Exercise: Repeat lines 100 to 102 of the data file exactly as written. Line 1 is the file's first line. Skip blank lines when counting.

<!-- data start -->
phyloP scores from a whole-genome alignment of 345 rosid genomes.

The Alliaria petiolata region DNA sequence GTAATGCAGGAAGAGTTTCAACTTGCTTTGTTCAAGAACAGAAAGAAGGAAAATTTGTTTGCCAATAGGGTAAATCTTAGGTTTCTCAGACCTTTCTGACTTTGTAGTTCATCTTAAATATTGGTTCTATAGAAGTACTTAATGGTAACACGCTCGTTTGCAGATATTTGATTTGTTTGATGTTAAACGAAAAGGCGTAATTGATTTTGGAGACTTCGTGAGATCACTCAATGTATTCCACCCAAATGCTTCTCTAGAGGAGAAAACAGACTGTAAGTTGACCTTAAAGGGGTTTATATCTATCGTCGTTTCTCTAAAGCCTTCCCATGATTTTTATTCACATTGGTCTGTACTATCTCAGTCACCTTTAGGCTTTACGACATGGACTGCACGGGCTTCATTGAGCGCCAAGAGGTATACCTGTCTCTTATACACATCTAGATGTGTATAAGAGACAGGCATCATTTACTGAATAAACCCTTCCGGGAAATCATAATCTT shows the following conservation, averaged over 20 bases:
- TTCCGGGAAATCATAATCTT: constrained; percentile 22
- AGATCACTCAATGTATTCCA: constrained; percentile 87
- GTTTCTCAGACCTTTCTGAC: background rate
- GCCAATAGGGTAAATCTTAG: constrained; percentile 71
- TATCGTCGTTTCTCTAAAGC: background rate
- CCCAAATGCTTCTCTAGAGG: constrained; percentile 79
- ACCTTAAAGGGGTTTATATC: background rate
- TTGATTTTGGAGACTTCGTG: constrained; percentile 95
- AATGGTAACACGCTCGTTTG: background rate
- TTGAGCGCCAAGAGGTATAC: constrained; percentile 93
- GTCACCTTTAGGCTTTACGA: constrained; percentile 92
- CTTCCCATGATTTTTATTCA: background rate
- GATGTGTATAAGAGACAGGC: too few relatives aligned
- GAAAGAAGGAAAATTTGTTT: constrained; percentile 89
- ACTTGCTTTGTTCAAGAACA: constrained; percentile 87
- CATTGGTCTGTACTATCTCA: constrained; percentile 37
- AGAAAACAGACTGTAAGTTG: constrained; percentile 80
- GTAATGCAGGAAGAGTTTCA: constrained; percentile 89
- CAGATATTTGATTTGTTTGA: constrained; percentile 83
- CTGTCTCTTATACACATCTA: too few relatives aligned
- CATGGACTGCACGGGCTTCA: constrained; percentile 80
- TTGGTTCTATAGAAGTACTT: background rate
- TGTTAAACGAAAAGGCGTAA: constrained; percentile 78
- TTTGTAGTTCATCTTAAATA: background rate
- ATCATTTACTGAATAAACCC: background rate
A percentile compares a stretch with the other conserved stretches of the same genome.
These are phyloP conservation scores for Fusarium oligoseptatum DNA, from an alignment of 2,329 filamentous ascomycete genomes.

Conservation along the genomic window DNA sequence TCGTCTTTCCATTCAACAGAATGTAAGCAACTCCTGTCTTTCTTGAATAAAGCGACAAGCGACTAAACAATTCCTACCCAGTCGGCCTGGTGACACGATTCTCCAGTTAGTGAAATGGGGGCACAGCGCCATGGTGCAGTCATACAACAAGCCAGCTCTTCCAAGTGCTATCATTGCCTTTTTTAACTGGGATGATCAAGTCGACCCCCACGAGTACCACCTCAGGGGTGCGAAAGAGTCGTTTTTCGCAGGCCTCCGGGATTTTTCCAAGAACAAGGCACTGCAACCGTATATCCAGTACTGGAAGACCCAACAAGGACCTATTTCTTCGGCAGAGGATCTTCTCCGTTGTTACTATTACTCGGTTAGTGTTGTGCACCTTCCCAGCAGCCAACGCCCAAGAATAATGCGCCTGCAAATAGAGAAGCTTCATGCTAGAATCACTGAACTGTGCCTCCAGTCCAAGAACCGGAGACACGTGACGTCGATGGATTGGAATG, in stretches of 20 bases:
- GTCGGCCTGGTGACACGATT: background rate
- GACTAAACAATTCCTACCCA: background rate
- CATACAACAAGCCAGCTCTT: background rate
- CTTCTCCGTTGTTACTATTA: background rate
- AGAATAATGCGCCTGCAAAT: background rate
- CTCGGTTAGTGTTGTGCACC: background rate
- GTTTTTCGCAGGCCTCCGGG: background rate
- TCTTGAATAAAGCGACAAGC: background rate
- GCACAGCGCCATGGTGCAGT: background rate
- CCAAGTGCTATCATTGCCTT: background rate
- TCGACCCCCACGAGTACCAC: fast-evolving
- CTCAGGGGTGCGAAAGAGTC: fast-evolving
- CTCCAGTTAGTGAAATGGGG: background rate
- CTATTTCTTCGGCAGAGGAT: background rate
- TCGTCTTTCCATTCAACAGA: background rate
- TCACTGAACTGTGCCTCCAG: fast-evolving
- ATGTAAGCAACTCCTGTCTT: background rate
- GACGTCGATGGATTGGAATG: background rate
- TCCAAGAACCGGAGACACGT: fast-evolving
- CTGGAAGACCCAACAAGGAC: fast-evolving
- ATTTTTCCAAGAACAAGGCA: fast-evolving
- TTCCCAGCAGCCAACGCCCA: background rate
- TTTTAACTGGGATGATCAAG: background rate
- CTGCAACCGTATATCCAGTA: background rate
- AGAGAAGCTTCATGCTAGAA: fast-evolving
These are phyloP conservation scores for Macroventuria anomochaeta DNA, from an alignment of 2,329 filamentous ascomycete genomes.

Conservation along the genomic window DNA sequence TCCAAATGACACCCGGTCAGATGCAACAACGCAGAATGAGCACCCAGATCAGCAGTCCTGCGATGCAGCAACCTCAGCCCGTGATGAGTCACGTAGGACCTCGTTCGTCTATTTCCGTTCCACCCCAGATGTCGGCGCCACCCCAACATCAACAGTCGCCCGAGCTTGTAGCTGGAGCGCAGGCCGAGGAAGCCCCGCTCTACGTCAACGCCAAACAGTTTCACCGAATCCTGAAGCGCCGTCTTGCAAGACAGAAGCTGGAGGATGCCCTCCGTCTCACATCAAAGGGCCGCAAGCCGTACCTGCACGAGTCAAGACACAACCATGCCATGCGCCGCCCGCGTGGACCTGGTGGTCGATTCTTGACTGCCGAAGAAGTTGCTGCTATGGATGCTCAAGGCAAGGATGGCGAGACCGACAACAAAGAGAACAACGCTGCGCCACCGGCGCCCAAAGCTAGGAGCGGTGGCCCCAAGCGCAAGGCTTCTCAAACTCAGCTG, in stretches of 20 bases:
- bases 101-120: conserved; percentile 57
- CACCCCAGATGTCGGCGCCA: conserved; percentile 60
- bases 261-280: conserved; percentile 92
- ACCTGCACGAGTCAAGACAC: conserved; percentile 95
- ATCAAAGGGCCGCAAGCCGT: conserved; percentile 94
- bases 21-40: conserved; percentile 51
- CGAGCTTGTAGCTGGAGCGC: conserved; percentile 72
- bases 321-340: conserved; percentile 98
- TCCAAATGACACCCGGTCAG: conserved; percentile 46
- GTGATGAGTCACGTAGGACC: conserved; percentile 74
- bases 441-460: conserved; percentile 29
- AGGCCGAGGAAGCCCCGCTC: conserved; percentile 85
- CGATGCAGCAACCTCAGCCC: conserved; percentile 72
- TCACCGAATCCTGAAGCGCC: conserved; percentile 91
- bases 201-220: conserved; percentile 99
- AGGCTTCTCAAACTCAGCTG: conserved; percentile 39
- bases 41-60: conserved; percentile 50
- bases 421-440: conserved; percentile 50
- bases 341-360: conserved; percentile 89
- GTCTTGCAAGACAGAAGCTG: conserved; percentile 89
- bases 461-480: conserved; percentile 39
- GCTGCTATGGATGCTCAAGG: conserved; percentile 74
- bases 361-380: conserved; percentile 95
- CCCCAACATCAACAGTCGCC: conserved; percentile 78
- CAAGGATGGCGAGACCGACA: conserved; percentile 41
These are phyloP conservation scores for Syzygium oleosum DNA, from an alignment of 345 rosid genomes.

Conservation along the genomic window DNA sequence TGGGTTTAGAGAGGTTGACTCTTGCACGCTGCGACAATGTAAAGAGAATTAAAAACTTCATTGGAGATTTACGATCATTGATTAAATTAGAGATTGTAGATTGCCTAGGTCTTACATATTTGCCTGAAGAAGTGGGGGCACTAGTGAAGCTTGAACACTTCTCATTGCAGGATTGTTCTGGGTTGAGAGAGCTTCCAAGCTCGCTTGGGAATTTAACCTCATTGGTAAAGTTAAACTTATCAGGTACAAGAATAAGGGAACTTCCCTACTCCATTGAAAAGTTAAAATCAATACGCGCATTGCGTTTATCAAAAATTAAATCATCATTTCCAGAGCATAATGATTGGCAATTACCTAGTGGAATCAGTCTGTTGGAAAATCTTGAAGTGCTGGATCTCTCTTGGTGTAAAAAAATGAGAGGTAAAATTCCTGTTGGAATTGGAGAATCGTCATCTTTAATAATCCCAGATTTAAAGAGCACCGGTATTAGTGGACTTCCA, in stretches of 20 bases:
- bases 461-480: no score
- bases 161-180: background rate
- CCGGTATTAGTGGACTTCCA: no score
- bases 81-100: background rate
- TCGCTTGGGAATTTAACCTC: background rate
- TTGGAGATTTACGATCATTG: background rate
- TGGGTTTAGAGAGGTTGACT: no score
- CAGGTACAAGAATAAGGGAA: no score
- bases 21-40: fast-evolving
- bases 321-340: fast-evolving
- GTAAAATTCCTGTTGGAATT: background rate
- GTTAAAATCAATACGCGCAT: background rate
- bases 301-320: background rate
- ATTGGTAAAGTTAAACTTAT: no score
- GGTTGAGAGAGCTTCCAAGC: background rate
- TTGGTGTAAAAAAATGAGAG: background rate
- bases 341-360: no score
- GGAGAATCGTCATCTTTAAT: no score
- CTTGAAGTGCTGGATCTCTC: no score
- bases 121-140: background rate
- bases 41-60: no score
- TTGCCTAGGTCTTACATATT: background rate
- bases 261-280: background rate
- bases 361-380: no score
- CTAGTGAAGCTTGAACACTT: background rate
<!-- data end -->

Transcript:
- TTGGTGTAAAAAAATGAGAG: background rate
- bases 341-360: no score
- GGAGAATCGTCATCTTTAAT: no score